By Neil Bennett | on January 18, 2007
Price: 1148 . 1445
Pros: Fast dual-core processor. Small. Light, Elegant design. Great price.
Cons: Still held back by non-native applications from Adobe, Autodesk and others. Fewer screen and hard drive elements than we’d like.
Apple’s current upgrade cycle sees new computers appearing two-to-three months after the release of new Intel chips, so it’s no surprise to see the MacBook Pro gaining a dual-core Intel Core 2 Duo processor.
Dual-core processors feature two chips in one shell – allowing more than one task to be worked on at once. Workstations are currently moving from dual-core to quad-core chips – so expect to see quad-core Mac Pros in January if the company’s release cycle continues at its present rate. This is unlikely to happen with laptops for a long time due to the power drain of four cores.
We saw a large boost in this MacBook Pro’s performance over its single core predecessor. In Cinebench, which runs natively on Intel chips, we saw a 25 per cent increase in rendering speed. The new MacBook Pro’s pure chip-based performance was on a par with a PC workstation with an equivalent desktop Core 2 duo chip.
There was also a huge boost in performance for older applications still running in Mac OS X’s Rosetta emulation mode – which may be due to enhancements in the 10.4.8 operating system as much as the new chips. Photoshop ran almost twice as fast on the Core 2 Duo MacBook compared to its Core Duo predecessor, and After Effects performance was up by 65 per cent. It’s still 50 to 100 per cent slower than an equivalent PC laptop, and there’s still a wide range of major creative tools that are yet to be updated – notably Adobe’s applications.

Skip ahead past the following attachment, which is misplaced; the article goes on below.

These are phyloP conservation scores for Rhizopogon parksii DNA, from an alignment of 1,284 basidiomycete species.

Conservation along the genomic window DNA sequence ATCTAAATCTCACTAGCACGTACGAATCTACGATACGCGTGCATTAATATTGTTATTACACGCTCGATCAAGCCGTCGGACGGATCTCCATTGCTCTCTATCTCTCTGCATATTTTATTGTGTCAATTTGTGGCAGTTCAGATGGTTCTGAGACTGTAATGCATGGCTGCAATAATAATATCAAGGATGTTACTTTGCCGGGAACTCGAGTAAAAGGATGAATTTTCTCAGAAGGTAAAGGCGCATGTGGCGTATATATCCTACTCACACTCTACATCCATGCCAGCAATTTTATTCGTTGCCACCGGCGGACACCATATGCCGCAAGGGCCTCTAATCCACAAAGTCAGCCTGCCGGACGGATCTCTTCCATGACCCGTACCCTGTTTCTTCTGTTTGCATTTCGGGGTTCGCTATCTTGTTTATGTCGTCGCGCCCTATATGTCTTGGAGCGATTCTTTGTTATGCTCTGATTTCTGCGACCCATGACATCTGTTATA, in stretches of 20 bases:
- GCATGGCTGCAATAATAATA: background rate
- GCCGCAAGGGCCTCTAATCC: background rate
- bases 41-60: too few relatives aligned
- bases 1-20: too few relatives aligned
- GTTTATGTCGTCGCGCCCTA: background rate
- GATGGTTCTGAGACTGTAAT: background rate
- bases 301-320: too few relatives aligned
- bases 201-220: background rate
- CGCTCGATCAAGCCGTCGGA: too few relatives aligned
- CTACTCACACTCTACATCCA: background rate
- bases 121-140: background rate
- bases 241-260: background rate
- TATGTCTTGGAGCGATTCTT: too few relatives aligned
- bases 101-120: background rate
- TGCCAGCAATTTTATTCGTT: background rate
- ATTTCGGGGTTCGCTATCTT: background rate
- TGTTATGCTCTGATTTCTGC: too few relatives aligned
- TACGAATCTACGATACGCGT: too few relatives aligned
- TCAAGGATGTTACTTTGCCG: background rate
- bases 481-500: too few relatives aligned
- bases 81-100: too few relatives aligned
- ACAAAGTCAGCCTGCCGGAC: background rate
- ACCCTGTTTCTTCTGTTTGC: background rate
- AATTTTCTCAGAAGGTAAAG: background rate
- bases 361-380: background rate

Hard to compare
Overall, there is no truly equivalent PC laptop. There are few 15-inch models that offer the top-of-the-line T7600 processor – we were forced to use a 17-inch Dell model for comparison – and we’ve yet to see one that’s as small and light (or as elegantly-designed) as the MacBook Pro.
The choice of gloss or traditional screens is good – we prefer gloss – and the resolution of 1,400-x-900 pixels is reasonable. We would have preferred the option of a 1,680-x-1,050-pixel resolution screen though, as most PC vendors offer this. An optional 7,200rpm hard drive would be useful, too.
The previous MacBook Pro had the same ATI Mobility Radeon X1600 graphics chip as this model, but the Core 2 Duo model shows much greater real-time 3D performance. The older unit was rumoured to have its graphics power turned down to boost battery life – and its performance against PC laptops with the same chip bore this out. The new model’s Cinebench score is more what we’d expect from this chip.
Designers, motion-graphics artists and 3D animators will probably want to wait until their applications are upgraded before purchasing, but Final Cut Pro-based video editors or QuarkXPress-based designers who don’t use Photoshop much should snap this up.